Anti-Semitism, Holocaust Denial, Hurt Feelings: The Bible’s Prophetic Tradition

Rob Kall, the editor in chief of OpEdNews (OEN) recently published a provocative edition of a weekly Zoom call among editors and contributors to his website. It was provocative because the remarks of one of the participants about fascism and the Jewish holocaust caused several other attendees to take offense and vehemently accuse him of holocaust denial and anti-Semitism. The discussion that ensued led Rob to wisely recommend caution in approaching such sensitive topics.

In my capacity as a theologian of the specifically Judeo-Christian Tradition, the conversation made me realize that the type of criticism that offended so many on the OEN call was entirely biblical. It was consonant with the tradition of Jewish prophets like Amos and Jesus of Nazareth who because they denounced the rich and powerful among their countrymen, were roundly accused of being self-hating Jews.

My hope is that summarizing the offending remarks on the one hand along with the outraged responses to them on the other, might highlight the value of the biblical tradition in helping us transcend national and institutional loyalties that prevent frank self-criticism and acceptance of historical fact.

Offending Remarks

Begin by considering the provocative remarks in question. In paraphrase, they ran as follows:

“I never use the word ‘fascist,’” the provocateur said. “I never use the word ‘holocaust’ either. That’s because the simple use of those words implies that one accepts the assumptions of Zionists and right-wing Jews. I refuse to do that, because the words suggest that in the 1930s, the German Jews were entirely innocent, when they weren’t – not by a long shot.

“I mean, no one hates any person or group without reason. For instance, the Shylock character in the “Merchant of Venice” wasn’t simply a product of Shakespeare’s imagination. Shylock had a foundation in reality – in people’s experience.  And like Shylock, elite Jews in Germany gave Germans plenty of reason for hating them. In turn, Hitler used that legitimate animosity towards the few to tar all Jews – even the poorest and most exploited – with the same well-justified brush.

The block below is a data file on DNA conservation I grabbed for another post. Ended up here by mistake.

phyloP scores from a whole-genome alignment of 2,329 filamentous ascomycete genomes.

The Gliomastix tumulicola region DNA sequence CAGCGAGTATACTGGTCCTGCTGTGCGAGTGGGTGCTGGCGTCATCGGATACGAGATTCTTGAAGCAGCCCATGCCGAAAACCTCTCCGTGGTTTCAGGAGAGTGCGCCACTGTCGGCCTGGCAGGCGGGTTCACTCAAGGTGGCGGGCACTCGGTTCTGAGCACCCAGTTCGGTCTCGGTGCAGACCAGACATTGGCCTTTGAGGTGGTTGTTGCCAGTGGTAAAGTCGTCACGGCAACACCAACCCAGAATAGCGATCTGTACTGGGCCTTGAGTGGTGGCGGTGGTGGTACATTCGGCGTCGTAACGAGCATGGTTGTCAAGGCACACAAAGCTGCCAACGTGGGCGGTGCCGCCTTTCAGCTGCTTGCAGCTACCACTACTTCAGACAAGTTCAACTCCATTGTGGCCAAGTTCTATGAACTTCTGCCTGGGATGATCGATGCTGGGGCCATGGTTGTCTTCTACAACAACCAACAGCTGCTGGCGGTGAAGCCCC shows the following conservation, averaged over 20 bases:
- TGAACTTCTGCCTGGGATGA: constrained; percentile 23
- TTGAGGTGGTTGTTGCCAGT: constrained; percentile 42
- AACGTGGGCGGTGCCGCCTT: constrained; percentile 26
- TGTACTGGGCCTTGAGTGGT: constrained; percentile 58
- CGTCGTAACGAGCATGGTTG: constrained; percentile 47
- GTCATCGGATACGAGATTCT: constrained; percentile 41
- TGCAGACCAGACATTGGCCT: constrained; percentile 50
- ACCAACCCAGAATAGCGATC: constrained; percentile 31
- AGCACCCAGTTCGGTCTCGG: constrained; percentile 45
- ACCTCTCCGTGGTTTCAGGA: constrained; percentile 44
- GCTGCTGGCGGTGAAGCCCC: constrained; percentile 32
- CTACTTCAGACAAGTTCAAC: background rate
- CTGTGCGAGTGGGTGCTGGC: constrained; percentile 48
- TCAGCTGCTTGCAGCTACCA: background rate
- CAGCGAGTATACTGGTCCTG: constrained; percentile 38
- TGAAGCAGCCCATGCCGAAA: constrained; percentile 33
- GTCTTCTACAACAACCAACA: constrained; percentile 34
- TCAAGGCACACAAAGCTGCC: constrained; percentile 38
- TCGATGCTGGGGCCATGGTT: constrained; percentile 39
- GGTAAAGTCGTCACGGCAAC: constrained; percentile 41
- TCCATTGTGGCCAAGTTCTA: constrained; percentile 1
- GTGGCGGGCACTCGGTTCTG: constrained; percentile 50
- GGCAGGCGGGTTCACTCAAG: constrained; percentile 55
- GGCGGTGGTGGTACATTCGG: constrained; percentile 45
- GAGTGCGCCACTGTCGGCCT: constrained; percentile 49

“Let me explain.

“The fact is that the period from the end of the 19th century to WWI was a very prosperous time. Working class expectations for social mobility were on the rise. However, to move up the social ladder – to become an attorney, for instance — one had to belong to certain clubs (like guilds) in order to get clients. Wealthy Jews who were the bankers, attorneys and physicians, controlled the clubs in question; and they wouldn’t let working class people in. That created a lot of bitterness towards Jews in general.

“Before that, under feudalism and until the end of the First World War, the people who owned the land were the nobles, the clergy, the burghers and yes, the Jews. Wealthy Jews were not peasants. They had privileges. For instance, they could carry weapons. They also bought leases to the estates of the nobles (sometimes the size of entire counties). They managed those estates for a profit.

“In other words, wealthy Jews were the interface between the peasants and the nobles.

“At the same time, the nobles mistrusted the Jews I’m describing because (again) they were the bankers, attorneys, and physicians. The nobles resented having to trust the Jews for all those essential services. For their part, the peasants mistrusted the Jews just referenced because they were always in debt to them as their landlords.

“Then following the First World War and the Treaty of Versailles, Germany experienced tremendous inflation that drastically devalued the German mark. The Jews were blamed for that too because they controlled banking. The fact is that Jewish bankers engineered the inflation to bring down the actual costs of repaying the debts demanded by the Versailles treaty. That served the interests of the wealthiest Germans who, like the wealthy today, kept their money not in savings accounts but in stocks, bonds, and real estate. Unlike working class savings accounts, the value of stocks, bonds, and real estate float with inflation. So, inflation helped the rich Germans stay rich, but completely wiped out the country’s workers, both Jewish and non-Jewish. 

“Finally, there came the Great Crash of 1929 that impoverished everyone. So, by the time Hitler came to power in 1933, the Germans, the Poles, the Hungarians and the Austrians were all ready to explode. And, of course, Hitler lit the match with his identification of all Jews as the root of their problems.”

Defensive Responses

Responses mainly from Jewish participants in Rob’s Zoom call came thick and fast.

They included the following: